The Obama administration has given enough indications that it intends to remove Cuba from the list of countries which Washington considers are involved in state-sponsored terrorism.
This will mark the reconciliation of the former cold war enemies as the leaders of the two countries are set to meet at an upcoming summit that is being billed as an historic encounter.
President Barack Obama will attend the Summit of the Americas in Panama and for the first time Washington has not objected to a Cuban leader's attendance. Cuba has not attended the regional conference since 1994.
The conclave will provide an opportunity for Obama and Cuban leader Raul Castro to come face-to-face formally for the first time. Though the two leaders are not expected to hold bilateral discussions, an interaction on the sidelines of the summit and a symbolic handshake are expected to have major implications for ties between the US and Cuba.
Ahead of his arrival in Panama, Obama said the US State Department had finished reviewing Cuba's terror status as part of Washington's renewed diplomatic outreach to Cuba. The review began in December, Obama said.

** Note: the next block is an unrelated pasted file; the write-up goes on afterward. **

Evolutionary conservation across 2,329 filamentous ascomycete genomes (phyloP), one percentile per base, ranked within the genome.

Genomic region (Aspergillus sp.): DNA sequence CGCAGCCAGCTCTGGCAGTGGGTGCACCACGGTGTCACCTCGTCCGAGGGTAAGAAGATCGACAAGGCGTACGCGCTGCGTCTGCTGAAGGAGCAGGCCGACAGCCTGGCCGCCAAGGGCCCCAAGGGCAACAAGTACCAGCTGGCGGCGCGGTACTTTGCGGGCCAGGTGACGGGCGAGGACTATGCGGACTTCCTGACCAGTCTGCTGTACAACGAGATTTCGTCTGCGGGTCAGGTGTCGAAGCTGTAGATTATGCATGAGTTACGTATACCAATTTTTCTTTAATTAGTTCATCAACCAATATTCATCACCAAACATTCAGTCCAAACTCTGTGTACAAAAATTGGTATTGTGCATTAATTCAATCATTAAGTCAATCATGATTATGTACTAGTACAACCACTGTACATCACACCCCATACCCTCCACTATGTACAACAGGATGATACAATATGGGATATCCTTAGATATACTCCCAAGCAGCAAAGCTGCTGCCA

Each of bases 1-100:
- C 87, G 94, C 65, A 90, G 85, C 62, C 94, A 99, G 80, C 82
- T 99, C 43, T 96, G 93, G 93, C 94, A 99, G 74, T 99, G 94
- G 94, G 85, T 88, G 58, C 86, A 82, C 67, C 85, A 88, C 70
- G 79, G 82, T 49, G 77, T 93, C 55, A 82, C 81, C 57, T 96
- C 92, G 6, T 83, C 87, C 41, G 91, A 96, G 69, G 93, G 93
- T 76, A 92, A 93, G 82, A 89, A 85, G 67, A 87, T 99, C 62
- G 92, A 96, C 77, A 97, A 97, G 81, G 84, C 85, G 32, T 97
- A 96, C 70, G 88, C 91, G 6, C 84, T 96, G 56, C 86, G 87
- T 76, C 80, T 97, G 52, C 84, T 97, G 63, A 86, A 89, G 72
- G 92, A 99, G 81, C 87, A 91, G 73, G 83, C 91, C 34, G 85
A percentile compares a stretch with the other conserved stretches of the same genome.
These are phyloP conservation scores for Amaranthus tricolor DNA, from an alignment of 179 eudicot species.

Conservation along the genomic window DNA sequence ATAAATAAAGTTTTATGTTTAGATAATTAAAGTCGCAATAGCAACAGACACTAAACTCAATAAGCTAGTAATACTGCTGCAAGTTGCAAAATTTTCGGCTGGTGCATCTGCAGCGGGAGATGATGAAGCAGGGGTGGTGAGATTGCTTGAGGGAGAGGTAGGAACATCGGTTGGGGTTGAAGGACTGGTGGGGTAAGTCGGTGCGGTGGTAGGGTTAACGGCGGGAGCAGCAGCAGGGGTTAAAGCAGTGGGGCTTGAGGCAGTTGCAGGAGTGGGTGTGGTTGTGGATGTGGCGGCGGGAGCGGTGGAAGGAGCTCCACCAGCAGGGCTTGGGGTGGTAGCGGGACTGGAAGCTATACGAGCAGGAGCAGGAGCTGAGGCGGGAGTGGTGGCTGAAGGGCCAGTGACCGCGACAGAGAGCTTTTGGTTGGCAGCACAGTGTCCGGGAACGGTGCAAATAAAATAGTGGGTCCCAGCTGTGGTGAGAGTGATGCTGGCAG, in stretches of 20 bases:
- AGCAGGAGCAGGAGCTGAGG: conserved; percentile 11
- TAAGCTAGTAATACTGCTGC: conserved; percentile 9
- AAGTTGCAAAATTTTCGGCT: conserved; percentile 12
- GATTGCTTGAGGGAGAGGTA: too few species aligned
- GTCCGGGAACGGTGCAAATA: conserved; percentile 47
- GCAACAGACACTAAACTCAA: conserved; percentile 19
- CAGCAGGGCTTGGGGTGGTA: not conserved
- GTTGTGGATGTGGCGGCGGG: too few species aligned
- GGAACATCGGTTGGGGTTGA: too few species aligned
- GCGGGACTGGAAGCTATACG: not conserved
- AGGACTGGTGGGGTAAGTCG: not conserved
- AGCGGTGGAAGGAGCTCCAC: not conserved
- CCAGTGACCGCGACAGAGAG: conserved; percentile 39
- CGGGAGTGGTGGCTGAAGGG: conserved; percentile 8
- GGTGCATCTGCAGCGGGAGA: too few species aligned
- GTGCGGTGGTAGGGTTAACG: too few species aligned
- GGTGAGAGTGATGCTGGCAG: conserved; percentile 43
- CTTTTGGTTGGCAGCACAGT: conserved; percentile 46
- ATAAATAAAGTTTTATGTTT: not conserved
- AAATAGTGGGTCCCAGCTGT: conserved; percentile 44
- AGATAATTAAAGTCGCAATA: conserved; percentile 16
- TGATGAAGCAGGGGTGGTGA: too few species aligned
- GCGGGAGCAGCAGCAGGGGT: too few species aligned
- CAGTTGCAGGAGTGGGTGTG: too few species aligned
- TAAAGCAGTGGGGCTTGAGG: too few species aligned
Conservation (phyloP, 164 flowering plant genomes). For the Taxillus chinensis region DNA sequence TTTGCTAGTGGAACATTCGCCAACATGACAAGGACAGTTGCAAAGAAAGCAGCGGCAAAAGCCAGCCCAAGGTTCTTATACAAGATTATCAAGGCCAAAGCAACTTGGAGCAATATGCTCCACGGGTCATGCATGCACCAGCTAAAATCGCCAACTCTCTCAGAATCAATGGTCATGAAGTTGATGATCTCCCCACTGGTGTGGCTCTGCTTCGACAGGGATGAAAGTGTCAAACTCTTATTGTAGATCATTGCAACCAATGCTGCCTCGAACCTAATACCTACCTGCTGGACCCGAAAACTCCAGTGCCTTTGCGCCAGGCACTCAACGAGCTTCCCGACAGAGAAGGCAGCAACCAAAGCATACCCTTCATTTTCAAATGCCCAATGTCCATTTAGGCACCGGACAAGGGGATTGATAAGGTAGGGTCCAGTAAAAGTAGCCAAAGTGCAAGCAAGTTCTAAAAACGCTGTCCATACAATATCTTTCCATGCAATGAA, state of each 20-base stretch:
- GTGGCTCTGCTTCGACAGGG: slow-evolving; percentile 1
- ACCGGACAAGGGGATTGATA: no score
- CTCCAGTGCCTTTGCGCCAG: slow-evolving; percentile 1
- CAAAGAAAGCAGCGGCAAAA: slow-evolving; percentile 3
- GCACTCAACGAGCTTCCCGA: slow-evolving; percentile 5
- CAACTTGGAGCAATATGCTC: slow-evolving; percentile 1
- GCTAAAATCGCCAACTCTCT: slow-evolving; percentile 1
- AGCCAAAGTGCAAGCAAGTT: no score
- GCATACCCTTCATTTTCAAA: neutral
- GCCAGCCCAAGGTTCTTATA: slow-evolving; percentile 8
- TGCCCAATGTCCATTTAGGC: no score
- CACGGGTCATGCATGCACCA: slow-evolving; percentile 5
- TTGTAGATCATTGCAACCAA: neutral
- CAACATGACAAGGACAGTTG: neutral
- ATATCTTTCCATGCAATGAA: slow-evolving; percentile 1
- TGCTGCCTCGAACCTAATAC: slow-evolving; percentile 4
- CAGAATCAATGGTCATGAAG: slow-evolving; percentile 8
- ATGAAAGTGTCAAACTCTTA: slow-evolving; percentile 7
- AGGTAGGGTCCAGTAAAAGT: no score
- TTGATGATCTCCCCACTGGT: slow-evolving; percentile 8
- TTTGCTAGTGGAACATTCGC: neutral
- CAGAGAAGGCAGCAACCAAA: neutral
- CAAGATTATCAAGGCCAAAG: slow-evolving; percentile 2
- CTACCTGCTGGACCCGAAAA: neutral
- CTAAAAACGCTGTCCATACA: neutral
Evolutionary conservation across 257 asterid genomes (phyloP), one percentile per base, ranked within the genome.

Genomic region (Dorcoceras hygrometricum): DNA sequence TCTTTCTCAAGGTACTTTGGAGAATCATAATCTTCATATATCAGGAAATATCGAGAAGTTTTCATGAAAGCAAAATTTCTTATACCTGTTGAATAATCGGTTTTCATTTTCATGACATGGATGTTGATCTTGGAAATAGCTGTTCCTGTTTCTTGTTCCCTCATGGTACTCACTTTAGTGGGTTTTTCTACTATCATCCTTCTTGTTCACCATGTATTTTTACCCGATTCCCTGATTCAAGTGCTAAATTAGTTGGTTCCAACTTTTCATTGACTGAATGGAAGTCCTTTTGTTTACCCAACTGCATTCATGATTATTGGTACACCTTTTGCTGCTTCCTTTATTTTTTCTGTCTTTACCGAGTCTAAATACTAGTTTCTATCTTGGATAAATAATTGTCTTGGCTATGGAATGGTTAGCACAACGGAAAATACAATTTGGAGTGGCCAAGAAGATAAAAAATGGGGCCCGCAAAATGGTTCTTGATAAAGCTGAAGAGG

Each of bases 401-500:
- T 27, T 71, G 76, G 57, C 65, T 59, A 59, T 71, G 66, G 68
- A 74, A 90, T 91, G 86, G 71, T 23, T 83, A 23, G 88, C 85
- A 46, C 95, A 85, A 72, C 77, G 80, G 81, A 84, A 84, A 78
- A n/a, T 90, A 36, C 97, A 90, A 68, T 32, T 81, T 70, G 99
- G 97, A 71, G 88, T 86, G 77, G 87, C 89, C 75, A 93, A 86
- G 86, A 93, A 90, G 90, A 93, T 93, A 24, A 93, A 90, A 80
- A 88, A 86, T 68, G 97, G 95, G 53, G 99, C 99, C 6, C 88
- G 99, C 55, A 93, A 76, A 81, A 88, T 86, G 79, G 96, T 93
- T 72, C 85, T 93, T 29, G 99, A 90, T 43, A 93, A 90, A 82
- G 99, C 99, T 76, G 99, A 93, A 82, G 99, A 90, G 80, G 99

"That review has been completed. I won't make a formal announcement today about what those recommendations are until I have them," the US president told reporters in Jamaica.
The White House has also announced that US Secretary of State John Kerry held a closed-door meeting with his Cuban counterpart Bruno Rodriguez in Panama City Hotel prior to Obama's arrival. This is the highest-level meeting between the two sides so far.
If Cuba is removed from the list of nations accused of state-sponsored terrorism, it will leave only three other nations – Iran, Syria and Sudan – on the blacklist.
"The State Department's recommendation to remove Cuba from the list of state sponsors of terrorism, the result of a months-long technical review, is an important step forward in our efforts to forge a more fruitful relationship with Cuba," said Senator Ben Cardin, a leading member of the Senate Foreign Affairs Committee.
Should Obama decide to carry forward the State Department's recommendation, the Republican-controlled Congress will have 45 days to decide whether or not to back the president.